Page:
Sometimes everything just works like it should.
Then there are the days the guy at the tire store tells you he can't repair your flat, and you have to get four new tires.
That's what happened to me yesterday and it damn near floored me.
I take good care of my car. I get it the necessary oil changes almost every 3,000 miles, and I try not to drive it too hard.
But, I also drive in some sketchy areas where nails grow wild like sweet briar.
It was a slow leak
I was driving with my aunt last week and a guy honked at me and pointed down at the back wheels of my car. At first I thought, "Yeah, I know, sick rims." Then I came to and realized he was probably pointing out something important that I should be aware of.
I had been riding on a tire that was well past half empty. We found an air pump without too much trouble and arrested the situation for the day. The next few days I played catch-up and kept it as full as I could. I had to get through the holiday weekend, then I planned to take care of it.
Which brings us to yesterday.
I stopped at the popular place downtown where there were 10 people gathered in a starkly appointed waiting room. I spent five minutes at the counter with no one in front of me and endured an uncomfortable game of avoidance with the clerk. This, I was fine with, as it allowed me to turn around and leave without engaging in the rites of commerce.
I went to the next place, where I was the only customer. The man was nice enough, and regrettably informed me that due to my Subaru's all-wheel drive, I would need four new tires, or face possible transmission problems in the future. He said the other three tires I had on had at least a few thousand miles on them, which made it all the worse. He quoted me a price of almost four hundred dollars. I shuddered, filled up my water bottle at his cooler, used the bathroom, said I'd be back, and fired up the Smart Start.
My donut had a few more miles to endure.
But here's the thing. I went down the street and into the other tire store (there are at least 6 in my town). I talked to the man there. He told me his buddy in Greenfield might have a used one, but warned me that it needed to be within an eighth of an inch difference in tread-wear or I was looking for trouble. I took his card, wrote down the name and number of his associate, and left.
I called him today.
See, these are the things I enjoy doing now. I have accrued the confidence in myself to enable me to make that uncomfortable phone call--the one where I must attempt to find the best deal and lowest price for an item from someone whose job depends on selling me something five times the price.
It's that fear of rejection that I don't experience anymore. I know it sounds weird, but I always used to not want to bother asking more than I had to from someone, on the off chance they might think I'm some kind of degenerate, which not too long ago I very much was.
And, much like my car, the average human needs a certain amount of balance in their life or the whole operating system may suffer damage. If one facet has too much wear and tear on it, it makes the other, less worn aspects, cover for it, eventually bringing to the fore cracks in the foundation that hadn't been planned for.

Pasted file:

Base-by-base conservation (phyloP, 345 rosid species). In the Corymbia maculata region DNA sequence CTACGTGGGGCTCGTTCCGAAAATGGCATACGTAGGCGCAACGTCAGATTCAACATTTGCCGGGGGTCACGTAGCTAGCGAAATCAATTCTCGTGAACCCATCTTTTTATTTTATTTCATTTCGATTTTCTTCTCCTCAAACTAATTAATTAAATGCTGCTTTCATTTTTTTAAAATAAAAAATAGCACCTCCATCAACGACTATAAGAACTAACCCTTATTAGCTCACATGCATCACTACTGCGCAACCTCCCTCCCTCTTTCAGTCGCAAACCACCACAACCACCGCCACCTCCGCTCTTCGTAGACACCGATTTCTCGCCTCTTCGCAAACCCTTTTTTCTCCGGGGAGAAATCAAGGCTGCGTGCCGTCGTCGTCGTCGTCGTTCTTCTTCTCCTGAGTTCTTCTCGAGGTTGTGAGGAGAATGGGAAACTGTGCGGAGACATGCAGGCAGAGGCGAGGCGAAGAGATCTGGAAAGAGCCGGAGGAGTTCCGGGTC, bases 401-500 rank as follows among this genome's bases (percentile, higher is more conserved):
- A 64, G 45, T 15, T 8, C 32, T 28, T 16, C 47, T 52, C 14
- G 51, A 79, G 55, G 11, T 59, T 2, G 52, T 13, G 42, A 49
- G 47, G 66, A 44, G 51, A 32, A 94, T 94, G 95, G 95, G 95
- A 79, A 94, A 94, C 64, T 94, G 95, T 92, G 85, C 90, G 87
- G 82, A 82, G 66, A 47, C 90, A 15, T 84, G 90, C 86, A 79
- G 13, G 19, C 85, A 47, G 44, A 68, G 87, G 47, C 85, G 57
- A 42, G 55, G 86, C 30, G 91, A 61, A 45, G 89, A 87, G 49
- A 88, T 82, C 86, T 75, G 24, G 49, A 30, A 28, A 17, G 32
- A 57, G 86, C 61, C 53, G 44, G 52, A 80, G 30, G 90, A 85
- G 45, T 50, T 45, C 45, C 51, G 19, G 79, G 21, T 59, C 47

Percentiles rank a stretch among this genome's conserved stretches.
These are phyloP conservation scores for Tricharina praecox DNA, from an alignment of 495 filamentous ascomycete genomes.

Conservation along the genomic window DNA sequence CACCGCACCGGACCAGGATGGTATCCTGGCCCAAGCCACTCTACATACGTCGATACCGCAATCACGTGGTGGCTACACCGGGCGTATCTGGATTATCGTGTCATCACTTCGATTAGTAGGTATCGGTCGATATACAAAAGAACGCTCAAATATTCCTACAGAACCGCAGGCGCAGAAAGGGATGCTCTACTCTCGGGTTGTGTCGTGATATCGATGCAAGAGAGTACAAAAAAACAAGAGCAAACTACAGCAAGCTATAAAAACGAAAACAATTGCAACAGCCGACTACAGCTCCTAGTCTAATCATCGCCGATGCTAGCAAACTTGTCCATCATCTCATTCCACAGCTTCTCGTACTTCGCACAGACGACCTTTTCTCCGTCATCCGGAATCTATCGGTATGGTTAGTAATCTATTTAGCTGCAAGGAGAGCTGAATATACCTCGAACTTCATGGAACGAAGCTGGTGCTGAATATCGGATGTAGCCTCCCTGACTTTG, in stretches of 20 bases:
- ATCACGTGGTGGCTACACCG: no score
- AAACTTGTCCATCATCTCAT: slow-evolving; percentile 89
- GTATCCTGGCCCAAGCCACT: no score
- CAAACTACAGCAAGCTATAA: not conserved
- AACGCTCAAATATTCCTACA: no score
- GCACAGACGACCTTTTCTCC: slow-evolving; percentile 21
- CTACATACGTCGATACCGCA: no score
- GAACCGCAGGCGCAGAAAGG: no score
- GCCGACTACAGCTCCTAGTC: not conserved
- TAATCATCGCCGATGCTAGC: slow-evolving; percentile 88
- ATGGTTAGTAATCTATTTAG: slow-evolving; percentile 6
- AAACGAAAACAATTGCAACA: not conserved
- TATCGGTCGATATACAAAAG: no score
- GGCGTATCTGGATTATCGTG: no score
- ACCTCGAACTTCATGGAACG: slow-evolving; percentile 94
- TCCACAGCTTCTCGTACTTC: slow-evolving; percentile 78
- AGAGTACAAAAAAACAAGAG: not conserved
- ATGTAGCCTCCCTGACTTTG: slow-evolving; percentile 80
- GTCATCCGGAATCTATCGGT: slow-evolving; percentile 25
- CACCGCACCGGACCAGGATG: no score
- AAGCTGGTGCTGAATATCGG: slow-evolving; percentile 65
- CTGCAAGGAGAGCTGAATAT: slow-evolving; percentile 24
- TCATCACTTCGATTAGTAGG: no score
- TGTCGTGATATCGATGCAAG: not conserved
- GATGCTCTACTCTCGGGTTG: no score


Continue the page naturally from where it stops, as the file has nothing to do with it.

I called up the man in Greenfield.
He put me on hold and went downstairs and checked his stock.
He came back on and told me he had the tire I needed, and it would be $40 plus installation.
So, I rode that donut the 20 miles or so to the store. I went in, and the man measured the two tires. The tread-wear was exact; we had a match.
He had his guy install it and took the old one off my hands for four bucks disposal fee. The donut got put back, and my tire-changing tools returned to their hidey-holes.
That phone call saved me three hundred and fifty bucks.
Once again, it worked because my life, regardless of the situations outside of my control, is balanced; all facets are contributing to my success. Like the donut I had used for the last few days, I had been employing a crutch--several of them--just to make it through to the next day. They worked like they should for a temporary spell, then, if you continue to rely on them, you risk suffering damage to the rest of the machine.
The same goes for repairing one worn piece with a new one; the newer, overachieving element is out of place with the older, more in-sync parts, and you still have a problem.
I won't say I'm at top working condition. For that I'd need a whole new set of tires, and I simply am not ready for a full replacement, and neither are my treads--they still have a few thousand miles to go. But, in taking the initiative and seeking out a remedy that will satisfy the rest of my parts, I can keep moving ahead with steady, confident, level momentum.
I'll put that $350 to use filling up my tank, driving my awesome car and preparing all of my tires for a predictable end-of-life replacement. They've traveled pretty far, but there's still miles to go.
And anyway, donuts work much better, enjoyed one at a time, dipped in a nice, hot, cup of tea.
Thanks for reading.